It is time to stop quivering in our boots in pointless fear of the future and just roll up our sleeves and build it.
- Ray Pierrehumbert

Wednesday, September 22, 2010

Potential Liquid Hydrocarbons and Impact

A couple of excellent, highly informative infographics, via Joe Romm, viaFarrell and Brandt of U C Berkeley.



Figure 1. Global supply of liquid hydrocarbons from all fossil resources and associated costs in dollars (top) and GHG emissions (bottom). EOR is enhanced oil recovery, GTL and CTL are gas- and coal-derived synthetic liquid fuels. The CTL and GTL quantities are theoretical maxima because they assume all gas and coal are used as feedstock for SCPs and none for other puposes. The lightly shaded portions of the graph represent less certain resources. GHG emissions in the lower figure are separated into fuel combustion (downstream) and production and processing (upstream) emissions by a dashed line. Results are based on costs and conversion efficiencies of current technologies available in the open literature. Gas hydrates are ignored due to a lack of reliable data. The GTL cost estimates assume a range of $0.5 to $2 per MBTU.

See Brandt and Farrell (2006) for details. (Brandt A R and Farrell A E 2006 Scraping the bottom of the barrel: CO2 emissions consequences of a transition to low-quality and synthetic petroleum resources Clim. Change)

5 comments:

paulina said...

The figure is used in both the 2006 Environmental Research Letters and the 2007 Climatic Change paper (I think it's the same figure in both).

The text in the 2006 paper discusses ignoring the gas hydrates (the exclusion noted in the figure caption in your blog post).

"For each resource type, the quantity of liquid hydrocarbon fuels that could be produced with current technologies is plotted on the horizontal axis, accounting for losses in conversion to liquid fuel. The dark portion of each resource segment represents a conservative estimate of the amount of that resource available (typically, reserves), while the lighter portion represents a less certain estimate. The CTL and GTL quantities are theoretical maxima because they assume all gas and coal are used as feedstock for SCPs and none for other purposes. Nonetheless, this figure illustrates that synfuels represent a larger `backstop' to conventional oil production than does oil shale, even if only a modest fraction of global gas and coal resources were used for this purpose. We ignore methane hydrates due to a lack of reliable data, but if technologies for producing these resources were developed, the potential for liquid hydrocarbon production would be greatly extended.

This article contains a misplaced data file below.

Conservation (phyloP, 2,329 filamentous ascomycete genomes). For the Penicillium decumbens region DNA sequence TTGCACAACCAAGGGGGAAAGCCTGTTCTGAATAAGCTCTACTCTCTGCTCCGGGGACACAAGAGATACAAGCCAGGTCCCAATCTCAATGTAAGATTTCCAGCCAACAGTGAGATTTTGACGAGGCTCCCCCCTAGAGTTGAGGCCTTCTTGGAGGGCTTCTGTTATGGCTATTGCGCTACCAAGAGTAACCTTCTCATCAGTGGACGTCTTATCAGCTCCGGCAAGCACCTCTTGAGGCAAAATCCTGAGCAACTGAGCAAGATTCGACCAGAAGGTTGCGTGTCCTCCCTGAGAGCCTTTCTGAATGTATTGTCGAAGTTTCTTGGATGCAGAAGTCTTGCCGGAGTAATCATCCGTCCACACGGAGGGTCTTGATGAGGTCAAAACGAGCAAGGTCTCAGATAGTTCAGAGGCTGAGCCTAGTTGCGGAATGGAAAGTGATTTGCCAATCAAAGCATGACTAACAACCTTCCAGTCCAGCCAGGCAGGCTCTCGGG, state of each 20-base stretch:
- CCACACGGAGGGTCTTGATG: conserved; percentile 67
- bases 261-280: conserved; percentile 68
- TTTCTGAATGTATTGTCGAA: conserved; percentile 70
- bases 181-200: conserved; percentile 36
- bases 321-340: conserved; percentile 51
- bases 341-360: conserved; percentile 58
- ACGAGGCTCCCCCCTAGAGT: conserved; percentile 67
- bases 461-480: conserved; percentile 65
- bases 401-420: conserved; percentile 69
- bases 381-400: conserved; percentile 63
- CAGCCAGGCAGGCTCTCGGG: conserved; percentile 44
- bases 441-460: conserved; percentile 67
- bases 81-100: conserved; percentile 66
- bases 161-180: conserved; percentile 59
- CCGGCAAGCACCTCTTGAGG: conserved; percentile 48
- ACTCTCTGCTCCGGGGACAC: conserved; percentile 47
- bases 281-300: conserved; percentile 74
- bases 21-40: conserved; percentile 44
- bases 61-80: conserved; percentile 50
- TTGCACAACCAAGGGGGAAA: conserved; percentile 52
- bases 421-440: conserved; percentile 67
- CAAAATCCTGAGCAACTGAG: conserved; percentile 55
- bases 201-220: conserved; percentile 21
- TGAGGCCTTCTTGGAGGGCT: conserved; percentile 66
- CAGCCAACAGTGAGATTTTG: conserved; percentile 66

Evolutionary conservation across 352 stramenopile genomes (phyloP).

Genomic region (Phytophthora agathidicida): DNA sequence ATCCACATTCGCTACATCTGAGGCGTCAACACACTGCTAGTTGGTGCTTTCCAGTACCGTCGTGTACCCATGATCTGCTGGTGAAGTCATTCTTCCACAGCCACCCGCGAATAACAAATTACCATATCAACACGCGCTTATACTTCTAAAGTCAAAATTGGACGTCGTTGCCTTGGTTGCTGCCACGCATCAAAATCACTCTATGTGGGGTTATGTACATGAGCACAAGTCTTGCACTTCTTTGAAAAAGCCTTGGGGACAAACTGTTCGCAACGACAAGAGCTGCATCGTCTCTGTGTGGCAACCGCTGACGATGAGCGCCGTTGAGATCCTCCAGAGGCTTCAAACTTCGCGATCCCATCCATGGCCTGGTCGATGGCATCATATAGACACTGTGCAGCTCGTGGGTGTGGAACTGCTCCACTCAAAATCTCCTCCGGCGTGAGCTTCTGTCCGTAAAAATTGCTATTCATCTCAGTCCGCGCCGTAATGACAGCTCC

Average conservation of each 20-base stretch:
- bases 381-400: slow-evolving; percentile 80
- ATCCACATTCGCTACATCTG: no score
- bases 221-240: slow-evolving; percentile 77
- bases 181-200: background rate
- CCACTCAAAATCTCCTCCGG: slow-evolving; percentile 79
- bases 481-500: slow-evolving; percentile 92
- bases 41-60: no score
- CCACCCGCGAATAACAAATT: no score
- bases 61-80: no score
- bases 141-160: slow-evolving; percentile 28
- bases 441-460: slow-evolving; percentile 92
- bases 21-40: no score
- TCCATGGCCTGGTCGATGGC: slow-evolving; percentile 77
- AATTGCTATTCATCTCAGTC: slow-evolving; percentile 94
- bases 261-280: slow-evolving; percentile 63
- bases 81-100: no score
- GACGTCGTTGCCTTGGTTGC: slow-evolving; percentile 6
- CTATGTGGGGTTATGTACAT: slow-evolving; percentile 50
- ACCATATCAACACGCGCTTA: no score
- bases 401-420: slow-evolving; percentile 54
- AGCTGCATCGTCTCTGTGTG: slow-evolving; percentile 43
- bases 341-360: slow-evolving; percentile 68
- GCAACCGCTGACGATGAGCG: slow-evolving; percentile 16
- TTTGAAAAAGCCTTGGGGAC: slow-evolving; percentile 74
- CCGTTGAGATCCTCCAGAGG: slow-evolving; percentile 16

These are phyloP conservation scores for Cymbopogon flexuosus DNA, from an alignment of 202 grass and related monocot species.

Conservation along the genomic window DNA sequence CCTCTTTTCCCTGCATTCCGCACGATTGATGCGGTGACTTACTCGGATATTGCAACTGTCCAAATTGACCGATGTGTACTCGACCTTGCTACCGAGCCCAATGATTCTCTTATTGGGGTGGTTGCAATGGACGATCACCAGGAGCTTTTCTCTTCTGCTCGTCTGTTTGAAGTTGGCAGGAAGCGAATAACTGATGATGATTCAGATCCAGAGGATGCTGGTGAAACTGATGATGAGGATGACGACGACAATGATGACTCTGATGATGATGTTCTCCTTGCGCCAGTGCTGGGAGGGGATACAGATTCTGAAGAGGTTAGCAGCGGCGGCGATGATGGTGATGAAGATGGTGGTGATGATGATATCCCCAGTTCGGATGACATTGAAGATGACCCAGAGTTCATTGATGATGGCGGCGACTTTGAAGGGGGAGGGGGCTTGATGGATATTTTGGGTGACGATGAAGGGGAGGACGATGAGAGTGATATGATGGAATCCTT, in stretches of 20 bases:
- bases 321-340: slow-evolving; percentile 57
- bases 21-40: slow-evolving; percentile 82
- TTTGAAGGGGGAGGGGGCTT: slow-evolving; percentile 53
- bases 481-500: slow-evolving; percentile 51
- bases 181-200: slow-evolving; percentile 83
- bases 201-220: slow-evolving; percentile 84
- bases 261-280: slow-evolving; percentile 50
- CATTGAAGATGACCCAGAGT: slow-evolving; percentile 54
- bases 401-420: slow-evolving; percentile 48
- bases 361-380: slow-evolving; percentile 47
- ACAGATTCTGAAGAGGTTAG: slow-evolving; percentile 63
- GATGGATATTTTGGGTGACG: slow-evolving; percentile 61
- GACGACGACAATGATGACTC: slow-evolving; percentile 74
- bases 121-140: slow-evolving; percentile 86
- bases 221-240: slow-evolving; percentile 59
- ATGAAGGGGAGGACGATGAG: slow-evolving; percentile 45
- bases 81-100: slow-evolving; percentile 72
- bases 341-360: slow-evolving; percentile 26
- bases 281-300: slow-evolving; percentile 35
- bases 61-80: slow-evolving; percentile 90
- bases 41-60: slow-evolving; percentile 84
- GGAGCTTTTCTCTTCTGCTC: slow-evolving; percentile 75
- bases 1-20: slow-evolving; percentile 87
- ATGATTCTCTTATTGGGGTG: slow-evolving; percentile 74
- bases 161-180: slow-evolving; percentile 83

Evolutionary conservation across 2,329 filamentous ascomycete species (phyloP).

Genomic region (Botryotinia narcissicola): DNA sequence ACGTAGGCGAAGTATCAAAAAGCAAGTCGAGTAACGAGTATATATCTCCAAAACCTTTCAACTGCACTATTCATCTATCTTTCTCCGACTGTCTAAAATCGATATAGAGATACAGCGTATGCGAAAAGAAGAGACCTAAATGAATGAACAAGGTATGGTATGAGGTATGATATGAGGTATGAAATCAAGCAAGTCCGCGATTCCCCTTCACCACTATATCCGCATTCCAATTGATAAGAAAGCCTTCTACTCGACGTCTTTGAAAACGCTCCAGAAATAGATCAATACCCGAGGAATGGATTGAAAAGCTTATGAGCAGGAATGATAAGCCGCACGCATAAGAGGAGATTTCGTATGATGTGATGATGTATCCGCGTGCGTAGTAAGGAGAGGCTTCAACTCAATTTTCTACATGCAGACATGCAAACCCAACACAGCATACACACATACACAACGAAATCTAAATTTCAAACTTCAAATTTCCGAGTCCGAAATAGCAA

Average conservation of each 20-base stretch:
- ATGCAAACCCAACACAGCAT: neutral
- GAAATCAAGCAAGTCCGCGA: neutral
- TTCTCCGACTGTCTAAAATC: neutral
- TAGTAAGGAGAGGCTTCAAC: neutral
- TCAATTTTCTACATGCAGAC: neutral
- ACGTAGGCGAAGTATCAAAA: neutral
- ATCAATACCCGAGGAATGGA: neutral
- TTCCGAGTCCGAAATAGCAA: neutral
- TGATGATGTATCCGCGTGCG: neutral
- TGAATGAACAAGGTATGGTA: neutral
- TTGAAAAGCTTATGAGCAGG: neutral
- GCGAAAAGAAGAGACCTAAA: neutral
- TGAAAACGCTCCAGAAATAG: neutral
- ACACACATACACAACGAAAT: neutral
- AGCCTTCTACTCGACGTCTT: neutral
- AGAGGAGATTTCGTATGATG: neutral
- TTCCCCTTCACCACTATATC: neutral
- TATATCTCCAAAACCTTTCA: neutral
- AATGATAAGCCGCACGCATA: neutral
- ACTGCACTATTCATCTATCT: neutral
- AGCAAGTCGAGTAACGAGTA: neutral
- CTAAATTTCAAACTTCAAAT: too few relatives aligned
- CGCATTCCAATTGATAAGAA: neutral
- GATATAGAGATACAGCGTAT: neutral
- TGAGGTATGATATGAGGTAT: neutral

The monetary and GHG `costs' are plotted for each resource on the vertical axis, given in dollars per barrel (top) and carbon emissions in grams of carbon equivalent emitted per megajoule of refined product (gCeq MJ–1, bottom). The vertical dimension for each segment of the curve represents the range of variability or the uncertainty associated with the implications of utilizing each resource. "

In contrast, the CC text seems not to discuss hydrates and seems to frequently refer to estimates as "upper bounds."

(I say "seems" because i haven't read this carefully, just looked to see if I could see what they said about methane hydrates.)

Maybe I'm just missing something, or is there something at stake in this difference?

paulina said...

Even if I missed something above, if we just look at the 2006 paper, I'd like to make the following comment.

I like graphs with a lot of info, but I always get nervous when the *visual* thing itself does not *visualize* important disclaimers about what it is ignoring.

It's like, say, a graph of hidden costs of fossil fuels that doesn't make *visual* the part about how it doesn't try to estimate costs from GHGs or mercury, say, just some of the costs from some of the damage from some of the other pollutants.

Or a graph about sea level rise projections that doesn't make visual the fact that it is ignoring ice sheet dynamics, or something.

I'm no good at making graphs, but I wonder if "someone" couldn't come up with some kind of graphic language to make such assumptions, such "ignorings," visible.

Maybe with some kind of shading (or maybe animation) or something I can't even imagine.

Has anyone seen any really good examples of this?

paulina said...

Shoot, I'm not sure where my first comment went? Maybe it will appear.

It was about how the 2006 paper mentioned ignoring methane hydrates (as the figure caption notes):

"We ignore methane hydrates due to a lack of reliable data, but if technologies for producing these resources were developed, the potential for liquid hydrocarbon production would be greatly extended."

But the 2007 paper doesn't seem to explain this? But maybe I'm just missing something.

Michael Tobis said...

I can't imagine why the spam filter liked that one...

paulina said...

Heh. You made me read through the first comment again to see if I could guess what it could have been.

***

Speaking of reading through, not really sure why I didn't see this earlier, but the figure caption of the 2007 paper does (of course) also touch on not including methane hydrates, although it's a bit less clear:

"Rogner’s (1997) estimate of natural gas resources in categories I–VI. Categories VII and VIII were not included because they are of dubious economic viability and contain large amounts of methane hydrate resources, which are very uncertain."

But, either way: any ideas for how to *visually* represent the fact that methane hydrates are ignored, while indicating the possible size of the related emissions, so as to make visible the significance of that which is being ignored (in a graph that features information based on so ignoring)?